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Photo: Guenter Schneider/Kaoru Akagawa
An artist rediscovers kana script, used in medieval Japan by women for secret communications. “I felt as if I were reading a history of my DNA,” Kaoru Akagawa says.

In childhood, I loved the idea of secret languages, mainly for hiding thoughts from grownups, I believe. I never learned Pig Latin, but when I was about 10, my friends and I spoke almost nothing but Goose Latin, which involved throwing a lot of f’s into words.

In medieval Japan, women developed a secret script to hide their thoughts from other authority figures — men. Today the artist Kaoru Akagawa, among others, is giving the mostly forgotten kana calligraphy new life.

Elizabeth Dearnley writes at the Guardian, “Anyone who has ever fired off a text in haste will sympathise with the first point on 11th-century Japanese writer Sei Shōnagon’s list of ‘infuriating things’: ‘Thinking of one or two changes in the wording after you’ve sent off a reply to someone’s message.’

“This list, her messages, and her Pillow Book in which they’re recorded – a sparklingly acerbic, blog-style frolic through the lives of Heian-era aristocrats – were written using kana, a Japanese script mainly used by women for nearly a millennium to write literature, arrange secret assignations and express themselves freely within the confines of court life.

“Women in medieval Japan were discouraged from studying kanji – characters modelled on written Chinese which represent individual words – and began using kana, which transcribe words phonetically. A standardisation programme at the beginning of the 20th century saw 90% of the 550 characters used in kana die out. But these forgotten characters are now being kept alive by the artist and master of Japanese calligraphy Kaoru Akagawa, who became fascinated with them after deciphering letters from her grandmother.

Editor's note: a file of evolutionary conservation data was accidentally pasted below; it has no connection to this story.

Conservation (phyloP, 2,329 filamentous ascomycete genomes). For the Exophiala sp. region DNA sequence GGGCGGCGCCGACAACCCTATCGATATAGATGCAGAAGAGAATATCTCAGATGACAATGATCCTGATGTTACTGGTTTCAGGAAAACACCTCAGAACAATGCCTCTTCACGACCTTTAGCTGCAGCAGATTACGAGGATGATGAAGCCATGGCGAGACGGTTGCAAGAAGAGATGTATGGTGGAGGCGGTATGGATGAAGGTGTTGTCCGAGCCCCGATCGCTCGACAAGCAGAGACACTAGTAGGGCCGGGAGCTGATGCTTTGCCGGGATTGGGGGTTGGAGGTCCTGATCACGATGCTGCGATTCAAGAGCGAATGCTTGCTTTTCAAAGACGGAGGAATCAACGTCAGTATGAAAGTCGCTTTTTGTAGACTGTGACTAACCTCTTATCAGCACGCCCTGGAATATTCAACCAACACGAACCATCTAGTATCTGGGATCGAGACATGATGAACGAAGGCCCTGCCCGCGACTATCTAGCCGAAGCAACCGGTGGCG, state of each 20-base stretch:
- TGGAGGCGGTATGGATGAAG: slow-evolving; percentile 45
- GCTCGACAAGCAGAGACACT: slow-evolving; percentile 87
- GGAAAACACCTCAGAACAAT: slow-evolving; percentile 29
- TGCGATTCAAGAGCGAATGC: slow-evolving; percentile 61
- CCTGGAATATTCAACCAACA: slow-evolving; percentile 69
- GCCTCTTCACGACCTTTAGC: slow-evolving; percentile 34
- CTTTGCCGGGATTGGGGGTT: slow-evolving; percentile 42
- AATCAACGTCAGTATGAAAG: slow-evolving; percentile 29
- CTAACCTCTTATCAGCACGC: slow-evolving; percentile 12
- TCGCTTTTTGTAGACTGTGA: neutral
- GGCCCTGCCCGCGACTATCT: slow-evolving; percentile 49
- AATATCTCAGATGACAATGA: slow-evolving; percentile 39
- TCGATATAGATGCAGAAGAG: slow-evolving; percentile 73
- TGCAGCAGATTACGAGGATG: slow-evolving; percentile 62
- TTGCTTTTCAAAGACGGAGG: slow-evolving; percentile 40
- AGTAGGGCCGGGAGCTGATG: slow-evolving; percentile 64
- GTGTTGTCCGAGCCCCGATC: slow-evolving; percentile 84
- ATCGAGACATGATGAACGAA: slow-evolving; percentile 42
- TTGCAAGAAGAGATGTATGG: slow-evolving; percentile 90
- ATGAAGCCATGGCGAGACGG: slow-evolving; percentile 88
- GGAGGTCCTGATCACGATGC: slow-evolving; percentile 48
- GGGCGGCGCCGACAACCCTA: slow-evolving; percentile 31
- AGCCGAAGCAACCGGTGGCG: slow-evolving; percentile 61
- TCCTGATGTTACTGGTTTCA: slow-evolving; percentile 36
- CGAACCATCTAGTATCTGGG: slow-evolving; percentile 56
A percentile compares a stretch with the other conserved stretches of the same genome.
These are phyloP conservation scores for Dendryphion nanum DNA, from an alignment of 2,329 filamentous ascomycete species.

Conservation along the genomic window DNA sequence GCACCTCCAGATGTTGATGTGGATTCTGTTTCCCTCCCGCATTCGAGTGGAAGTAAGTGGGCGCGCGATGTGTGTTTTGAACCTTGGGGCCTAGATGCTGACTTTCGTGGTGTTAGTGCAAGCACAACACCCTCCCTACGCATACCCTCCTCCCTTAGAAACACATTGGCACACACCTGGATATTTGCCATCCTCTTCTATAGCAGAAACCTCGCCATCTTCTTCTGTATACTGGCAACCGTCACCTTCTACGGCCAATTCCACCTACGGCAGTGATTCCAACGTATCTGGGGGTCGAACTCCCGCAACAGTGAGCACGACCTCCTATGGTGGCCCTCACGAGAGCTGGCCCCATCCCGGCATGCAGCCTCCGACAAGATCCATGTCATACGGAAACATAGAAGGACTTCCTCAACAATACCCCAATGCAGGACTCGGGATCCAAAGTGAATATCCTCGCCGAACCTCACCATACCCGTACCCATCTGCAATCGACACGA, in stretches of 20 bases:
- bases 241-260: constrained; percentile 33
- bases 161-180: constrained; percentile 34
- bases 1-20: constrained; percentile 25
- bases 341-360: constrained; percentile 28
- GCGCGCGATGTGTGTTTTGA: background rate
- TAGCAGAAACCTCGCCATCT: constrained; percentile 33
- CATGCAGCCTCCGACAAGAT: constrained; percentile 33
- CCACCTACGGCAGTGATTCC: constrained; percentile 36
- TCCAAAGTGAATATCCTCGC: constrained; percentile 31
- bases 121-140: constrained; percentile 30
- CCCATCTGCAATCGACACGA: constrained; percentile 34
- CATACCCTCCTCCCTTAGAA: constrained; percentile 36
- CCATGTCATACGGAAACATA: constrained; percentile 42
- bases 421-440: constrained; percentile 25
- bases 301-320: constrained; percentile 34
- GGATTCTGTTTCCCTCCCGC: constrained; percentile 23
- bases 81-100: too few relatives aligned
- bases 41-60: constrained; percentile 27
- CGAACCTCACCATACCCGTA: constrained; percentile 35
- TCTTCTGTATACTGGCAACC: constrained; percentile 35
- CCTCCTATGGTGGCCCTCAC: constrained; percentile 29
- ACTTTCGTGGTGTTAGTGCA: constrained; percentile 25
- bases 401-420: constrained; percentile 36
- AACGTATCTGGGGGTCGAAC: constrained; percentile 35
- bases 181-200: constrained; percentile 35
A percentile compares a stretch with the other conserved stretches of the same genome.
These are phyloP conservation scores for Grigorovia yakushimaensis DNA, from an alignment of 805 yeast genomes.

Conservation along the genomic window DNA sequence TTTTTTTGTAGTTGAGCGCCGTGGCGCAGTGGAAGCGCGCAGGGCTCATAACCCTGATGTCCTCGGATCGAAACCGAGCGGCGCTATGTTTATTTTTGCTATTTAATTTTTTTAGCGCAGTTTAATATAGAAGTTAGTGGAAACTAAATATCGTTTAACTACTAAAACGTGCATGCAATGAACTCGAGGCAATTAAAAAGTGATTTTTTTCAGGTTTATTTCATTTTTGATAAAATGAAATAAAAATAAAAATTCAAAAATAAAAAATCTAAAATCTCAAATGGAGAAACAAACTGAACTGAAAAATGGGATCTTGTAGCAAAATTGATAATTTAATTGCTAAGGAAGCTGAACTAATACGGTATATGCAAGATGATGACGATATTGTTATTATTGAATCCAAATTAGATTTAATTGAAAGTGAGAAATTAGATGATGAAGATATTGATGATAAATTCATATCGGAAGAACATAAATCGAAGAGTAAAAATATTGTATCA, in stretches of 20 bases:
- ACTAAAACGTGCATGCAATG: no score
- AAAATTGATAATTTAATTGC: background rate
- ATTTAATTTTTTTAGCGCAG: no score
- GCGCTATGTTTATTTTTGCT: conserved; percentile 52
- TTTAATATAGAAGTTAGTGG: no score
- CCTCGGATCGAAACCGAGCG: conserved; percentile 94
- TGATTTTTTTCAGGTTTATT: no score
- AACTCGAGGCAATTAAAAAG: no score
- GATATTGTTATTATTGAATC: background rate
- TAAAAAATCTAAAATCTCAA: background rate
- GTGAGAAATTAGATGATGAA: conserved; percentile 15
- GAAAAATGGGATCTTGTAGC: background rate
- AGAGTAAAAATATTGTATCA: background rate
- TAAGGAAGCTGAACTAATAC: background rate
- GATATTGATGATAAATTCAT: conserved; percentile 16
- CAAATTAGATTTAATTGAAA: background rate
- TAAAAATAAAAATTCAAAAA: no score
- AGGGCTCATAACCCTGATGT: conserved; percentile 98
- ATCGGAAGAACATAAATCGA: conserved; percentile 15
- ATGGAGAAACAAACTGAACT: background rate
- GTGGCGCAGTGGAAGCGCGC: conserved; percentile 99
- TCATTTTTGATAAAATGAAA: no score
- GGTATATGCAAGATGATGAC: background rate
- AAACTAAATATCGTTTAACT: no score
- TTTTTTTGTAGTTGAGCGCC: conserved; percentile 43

“ ‘Reading my grandmother’s letters was always difficult for me as a teenage girl,’ recalls Akagawa. ‘Her handwriting looked like scribbling, and I used to ask her to write properly.’ But years later, during Akagawa’s calligraphy training, she had a revelation while taking a journey along Himekaido, a historic trading route favoured by women travellers. Reading documents written in kana housed in castles and temples, Akagawa says: ‘I felt as if I were reading a history of my DNA.’ Far from being scribbles, she realised, her grandmother had been writing to her using the same script.

“Akagawa uses the forgotten kana in a style of calligraphy called kana shodo, and also fuses traditional calligraphy with new techniques in a style she’s named kana art, where thousands of minutely painted kana form larger images and paper sculptures

“ ‘When people talk about Japanese calligraphy, they normally mean kanji shodo,’ Akagawa explains, ‘a style imported from China, practiced by samurais and monks.’ Kana shodo uses a script which was known by the 10th century as onnade, or ‘woman hand’, she continues, which became ‘the backbone of a female-dominated literary culture’.

“Sei Shōnagon’s contemporary Murasaki Shikibu wrote her masterpiece The Tale of Genji – often called the world’s first novel – using kana, which were often associated with private and emotional life. Men who wanted to reply to love letters sent by noblewomen used kana themselves to reply. And the tradition lasted for hundreds of years; the 19th-century novelist Ichiyō Higuchi used kana script for her sympathetic portrait of the life of a geisha, Nigorie (Troubled Waters).

“Japan’s government standardised writing in 1900, establishing the system of kanji, hiragana and katakana characters used side-by-side in modern written Japanese. … By the second world war, knowledge of the older kana had almost vanished. One of the last generation to use the script in daily life was Akagawa’s grandmother, born in 1921: ‘When I told her I was learning kana shodo, she was very pleased.’ …